Regular price: $28.51

Membership details Membership details
  • A 30-day trial plus your first audiobook, free.
  • 1 credit/month after trial – good for any book, any price.
  • Easy exchanges – swap any book you don’t love.
  • Keep your audiobooks, even if you cancel.
  • After your trial, Audible is just $14.95/month.
OR
In Cart

Publisher's Summary

Have iPads replaced conversation at the dinner table?

What do infants observe when their parents are on their smartphones?

Should you be your child's Facebook friend?

As the focus of family has turned to the glow of the screen - children constantly texting their friends, parents working online around the clock - everyday life is undergoing a massive transformation. Easy availability to the Internet and social media has erased the boundaries that protect children from the unsavory aspects of adult life. Parents often feel they are losing a meaningful connection with their children. Children are feeling lonely and alienated. The digital world is here to stay, but what are families losing with technology's gain?

As renowned clinical psychologist Catherine Steiner-Adair explains, families are in crisis around this issue, and even more so than they realize. Not only do chronic tech distractions have deep and lasting effects, but children desperately need parents to provide what tech cannot: close, significant interactions with the adults in their lives. Drawing on real-life stories from her clinical work with children and parents, and her consulting work with educators and experts across the country, Steiner-Adair offers insights and advice that can help parents achieve greater under-standing, authority, and confidence as they come up against the tech revolution unfolding in their living rooms.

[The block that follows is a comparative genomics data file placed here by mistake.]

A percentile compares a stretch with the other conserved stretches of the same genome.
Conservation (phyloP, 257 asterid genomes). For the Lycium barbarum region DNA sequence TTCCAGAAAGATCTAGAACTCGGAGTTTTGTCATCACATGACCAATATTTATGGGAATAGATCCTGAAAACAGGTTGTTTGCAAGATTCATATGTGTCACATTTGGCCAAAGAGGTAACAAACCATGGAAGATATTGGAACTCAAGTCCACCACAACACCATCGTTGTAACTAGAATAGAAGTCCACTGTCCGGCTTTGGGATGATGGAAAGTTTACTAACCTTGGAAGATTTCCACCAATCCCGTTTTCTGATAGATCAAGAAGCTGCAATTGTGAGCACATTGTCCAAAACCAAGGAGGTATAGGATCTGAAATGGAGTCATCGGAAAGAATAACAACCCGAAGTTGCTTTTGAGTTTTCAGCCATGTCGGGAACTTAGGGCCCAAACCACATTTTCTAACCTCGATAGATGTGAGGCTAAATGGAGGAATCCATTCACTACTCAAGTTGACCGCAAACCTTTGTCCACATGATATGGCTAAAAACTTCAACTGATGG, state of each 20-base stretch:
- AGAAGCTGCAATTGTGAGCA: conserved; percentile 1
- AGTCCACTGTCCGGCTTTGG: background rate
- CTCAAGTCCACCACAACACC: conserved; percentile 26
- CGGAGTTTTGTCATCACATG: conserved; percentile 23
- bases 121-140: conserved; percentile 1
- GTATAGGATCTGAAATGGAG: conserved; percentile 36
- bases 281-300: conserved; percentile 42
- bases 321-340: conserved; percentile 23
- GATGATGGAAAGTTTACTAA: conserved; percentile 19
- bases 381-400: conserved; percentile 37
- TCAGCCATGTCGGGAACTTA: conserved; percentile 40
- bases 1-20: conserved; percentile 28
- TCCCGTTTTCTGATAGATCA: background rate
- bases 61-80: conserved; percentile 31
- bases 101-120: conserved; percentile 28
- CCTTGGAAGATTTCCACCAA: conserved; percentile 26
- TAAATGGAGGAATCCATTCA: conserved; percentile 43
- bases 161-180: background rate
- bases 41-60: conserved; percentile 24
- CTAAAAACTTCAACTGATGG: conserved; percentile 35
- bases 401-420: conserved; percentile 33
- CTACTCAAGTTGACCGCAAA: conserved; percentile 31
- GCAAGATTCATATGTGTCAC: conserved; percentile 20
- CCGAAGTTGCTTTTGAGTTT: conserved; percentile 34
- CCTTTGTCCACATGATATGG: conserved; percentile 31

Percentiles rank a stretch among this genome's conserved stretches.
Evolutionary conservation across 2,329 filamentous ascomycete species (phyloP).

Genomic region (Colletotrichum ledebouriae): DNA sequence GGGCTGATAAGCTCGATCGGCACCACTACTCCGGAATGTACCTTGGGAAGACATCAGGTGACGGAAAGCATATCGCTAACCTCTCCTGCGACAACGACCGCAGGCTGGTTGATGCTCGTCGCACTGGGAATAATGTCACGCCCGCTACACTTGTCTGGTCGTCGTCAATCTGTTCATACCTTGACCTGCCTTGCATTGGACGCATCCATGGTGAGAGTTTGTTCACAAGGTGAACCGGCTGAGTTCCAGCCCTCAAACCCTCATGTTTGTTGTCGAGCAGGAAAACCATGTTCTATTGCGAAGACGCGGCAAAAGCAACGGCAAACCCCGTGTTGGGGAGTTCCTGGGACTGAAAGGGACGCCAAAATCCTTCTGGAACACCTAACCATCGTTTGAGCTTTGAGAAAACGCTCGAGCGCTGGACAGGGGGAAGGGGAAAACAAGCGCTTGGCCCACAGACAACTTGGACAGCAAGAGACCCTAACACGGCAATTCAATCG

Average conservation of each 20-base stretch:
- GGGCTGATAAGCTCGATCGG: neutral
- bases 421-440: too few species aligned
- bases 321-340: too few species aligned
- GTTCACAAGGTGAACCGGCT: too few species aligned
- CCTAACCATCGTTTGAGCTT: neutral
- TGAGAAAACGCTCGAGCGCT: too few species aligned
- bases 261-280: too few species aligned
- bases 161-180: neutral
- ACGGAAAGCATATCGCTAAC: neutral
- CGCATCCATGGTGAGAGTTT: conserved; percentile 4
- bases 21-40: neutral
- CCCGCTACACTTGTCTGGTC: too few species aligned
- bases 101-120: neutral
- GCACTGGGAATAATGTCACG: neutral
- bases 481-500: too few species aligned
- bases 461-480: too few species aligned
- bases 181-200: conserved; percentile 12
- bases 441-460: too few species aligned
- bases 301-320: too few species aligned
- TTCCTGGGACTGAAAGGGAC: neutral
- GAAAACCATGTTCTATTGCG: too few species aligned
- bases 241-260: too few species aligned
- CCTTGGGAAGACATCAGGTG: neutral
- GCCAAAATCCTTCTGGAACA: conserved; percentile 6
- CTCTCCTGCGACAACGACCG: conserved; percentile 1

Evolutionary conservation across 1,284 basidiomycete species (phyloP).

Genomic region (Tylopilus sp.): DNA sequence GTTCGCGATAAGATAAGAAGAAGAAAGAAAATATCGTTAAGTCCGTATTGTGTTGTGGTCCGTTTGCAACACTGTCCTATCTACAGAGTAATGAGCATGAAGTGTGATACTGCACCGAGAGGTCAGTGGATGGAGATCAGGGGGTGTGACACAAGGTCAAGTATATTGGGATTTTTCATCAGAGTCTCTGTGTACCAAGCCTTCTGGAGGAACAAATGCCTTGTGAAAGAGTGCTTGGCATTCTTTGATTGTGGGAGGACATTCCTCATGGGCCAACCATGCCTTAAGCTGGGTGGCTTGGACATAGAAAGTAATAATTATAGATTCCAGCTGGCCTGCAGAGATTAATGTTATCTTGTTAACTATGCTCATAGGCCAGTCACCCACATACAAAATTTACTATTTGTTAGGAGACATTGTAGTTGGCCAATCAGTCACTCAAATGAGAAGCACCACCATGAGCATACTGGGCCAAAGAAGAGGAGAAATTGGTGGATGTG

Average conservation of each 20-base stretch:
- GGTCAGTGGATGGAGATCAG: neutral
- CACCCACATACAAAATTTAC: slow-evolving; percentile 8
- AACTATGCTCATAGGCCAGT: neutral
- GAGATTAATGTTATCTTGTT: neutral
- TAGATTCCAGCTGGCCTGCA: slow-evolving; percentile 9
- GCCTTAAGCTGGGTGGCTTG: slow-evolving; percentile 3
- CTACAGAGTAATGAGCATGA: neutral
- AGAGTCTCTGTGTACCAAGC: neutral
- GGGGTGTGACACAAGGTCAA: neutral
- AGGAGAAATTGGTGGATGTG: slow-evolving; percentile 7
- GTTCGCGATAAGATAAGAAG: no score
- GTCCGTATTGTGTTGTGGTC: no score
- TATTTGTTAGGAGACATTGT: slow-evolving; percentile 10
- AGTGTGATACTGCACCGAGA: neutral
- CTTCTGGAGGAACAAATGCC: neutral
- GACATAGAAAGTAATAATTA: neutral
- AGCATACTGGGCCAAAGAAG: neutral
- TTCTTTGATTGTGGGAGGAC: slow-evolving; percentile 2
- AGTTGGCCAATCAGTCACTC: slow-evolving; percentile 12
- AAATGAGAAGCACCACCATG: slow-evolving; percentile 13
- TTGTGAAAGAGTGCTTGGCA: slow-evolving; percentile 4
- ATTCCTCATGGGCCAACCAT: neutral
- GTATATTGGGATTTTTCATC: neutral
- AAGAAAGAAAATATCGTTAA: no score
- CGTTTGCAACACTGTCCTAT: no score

We all know that deep connection with the people we love means everything to us. It's time to look with fresh eyes and an open mind at the disconnection we are experiencing from our extreme device dependence. It's never too late to put down the iPad and come to the dinner table.

©2013 Catherine Steiner-Adair (P)2013 HarperCollinsPublishers

More from the same

What members say

Average Customer Ratings

Overall

  • 4.5 out of 5 stars
  • 5 Stars
    25
  • 4 Stars
    11
  • 3 Stars
    7
  • 2 Stars
    0
  • 1 Stars
    0

Performance

  • 4.5 out of 5 stars
  • 5 Stars
    23
  • 4 Stars
    8
  • 3 Stars
    4
  • 2 Stars
    2
  • 1 Stars
    0

Story

  • 4.5 out of 5 stars
  • 5 Stars
    19
  • 4 Stars
    14
  • 3 Stars
    5
  • 2 Stars
    0
  • 1 Stars
    0
Sort by:
  • Overall
    5 out of 5 stars
  • Performance
    5 out of 5 stars
  • Story
    5 out of 5 stars

Eye opening for a parent that grew up in the 80s and 90s

This book was invaluable as a mother to four children ages 4-12 and a child therapist. The review of child development and the careful interweaving of how development can be impacted by technology was informative and changed the way I look at my technology use and the technology use of my children. This book should be required reading for parenting in our current technological age.